F-16 Viper Fighter Jet Has Crashed At Shaw Air Force Base In South Carolina (Updated)
The crash is the latest in a string of mishaps that have occurred across the Air Force over the last six weeks.
Details remain very limited, but a crash involving one of the 20th Fighter Wing's F-16s occurred on the evening of June 30th, 2020 at Shaw Air Force Base. Flames and emergency vehicles could be seen on base as the incident unfolded. As it sits now, the pilot's status is unknown (see update at the bottom of the article).
A statement from the base reads:
A U.S. Air Force F-16CM Fighting Falcon assigned to the 20th Fighter Wing, Shaw Air Force Base, S.C. crashed at approximately 2330 yesterday, June 30, 2020, here on base. At the time of the accident, the aircraft was on a routine training mission with one pilot on board.
Shaw Air Force Base emergency responders are on scene. The cause of the crash, as well as the status of the pilot, are unknown at this time.
As soon as additional details become available, information will be provided.
Shaw AFB is home to three squadrons of Block 50 F-16CMs, which specialize in the suppression/destruction of enemy air defenses and are commonly referred to as Wild Weasels due to their unique mission set.
This crash comes after a major uptick in mishaps across the Air Force in recent months. The loss of an F-15C, F-35A, and an F-22A, as well as major mishaps involving a C-130 and another F-35A, have all occurred within the last six weeks.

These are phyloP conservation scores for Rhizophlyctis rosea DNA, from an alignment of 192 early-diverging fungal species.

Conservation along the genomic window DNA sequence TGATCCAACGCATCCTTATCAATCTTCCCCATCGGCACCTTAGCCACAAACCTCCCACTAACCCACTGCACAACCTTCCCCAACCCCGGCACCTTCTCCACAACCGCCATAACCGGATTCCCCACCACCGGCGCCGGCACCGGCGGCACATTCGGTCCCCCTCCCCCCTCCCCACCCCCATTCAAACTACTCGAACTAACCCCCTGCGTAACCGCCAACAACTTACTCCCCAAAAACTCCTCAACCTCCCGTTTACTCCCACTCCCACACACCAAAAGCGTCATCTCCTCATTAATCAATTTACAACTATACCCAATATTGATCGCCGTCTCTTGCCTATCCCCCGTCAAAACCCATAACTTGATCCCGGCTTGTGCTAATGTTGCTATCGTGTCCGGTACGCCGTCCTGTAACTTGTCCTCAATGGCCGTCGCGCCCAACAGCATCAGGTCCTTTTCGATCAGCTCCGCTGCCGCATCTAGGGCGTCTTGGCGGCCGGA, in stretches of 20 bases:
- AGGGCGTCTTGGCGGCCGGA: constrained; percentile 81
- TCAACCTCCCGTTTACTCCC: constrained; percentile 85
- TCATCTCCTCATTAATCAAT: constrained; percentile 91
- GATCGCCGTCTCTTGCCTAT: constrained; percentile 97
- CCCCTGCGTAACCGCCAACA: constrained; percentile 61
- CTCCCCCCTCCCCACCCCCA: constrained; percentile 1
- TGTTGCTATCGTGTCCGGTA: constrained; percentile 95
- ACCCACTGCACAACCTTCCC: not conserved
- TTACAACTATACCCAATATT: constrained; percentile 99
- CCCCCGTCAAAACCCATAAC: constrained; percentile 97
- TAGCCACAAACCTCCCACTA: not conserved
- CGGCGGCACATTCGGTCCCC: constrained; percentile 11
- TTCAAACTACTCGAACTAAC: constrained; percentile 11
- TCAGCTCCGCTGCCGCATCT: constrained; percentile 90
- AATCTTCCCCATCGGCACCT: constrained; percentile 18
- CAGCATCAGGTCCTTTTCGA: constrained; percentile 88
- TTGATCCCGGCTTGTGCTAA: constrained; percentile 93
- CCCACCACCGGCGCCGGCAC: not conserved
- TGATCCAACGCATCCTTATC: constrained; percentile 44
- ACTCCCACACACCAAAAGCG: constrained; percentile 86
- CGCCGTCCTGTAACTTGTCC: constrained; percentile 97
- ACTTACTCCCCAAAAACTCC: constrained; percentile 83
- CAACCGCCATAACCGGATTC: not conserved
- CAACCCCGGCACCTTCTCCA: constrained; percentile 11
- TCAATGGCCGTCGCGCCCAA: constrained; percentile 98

We will update this post as more info comes available.
Our friends over at the Air Force amn/nco/snco Facebook page have a video up showing the aircraft ablaze as crash crews try to put it out with their water cannons:
It pains us to report that the pilot has been declared dead. A statement from Shaw AFB reads:
The pilot of the F-16CM that crashed at approximately 2330 on June 30, 2020, during a routine training mission here at Shaw Air Force Base, S.C., was pronounced dead.
The name of the pilot is being withheld until 24 hours after next of kin notification. Out of respect and consideration for the family, we ask for your patience and to avoid speculation until we release more information.
Contact the author: Tyler@thedrive.com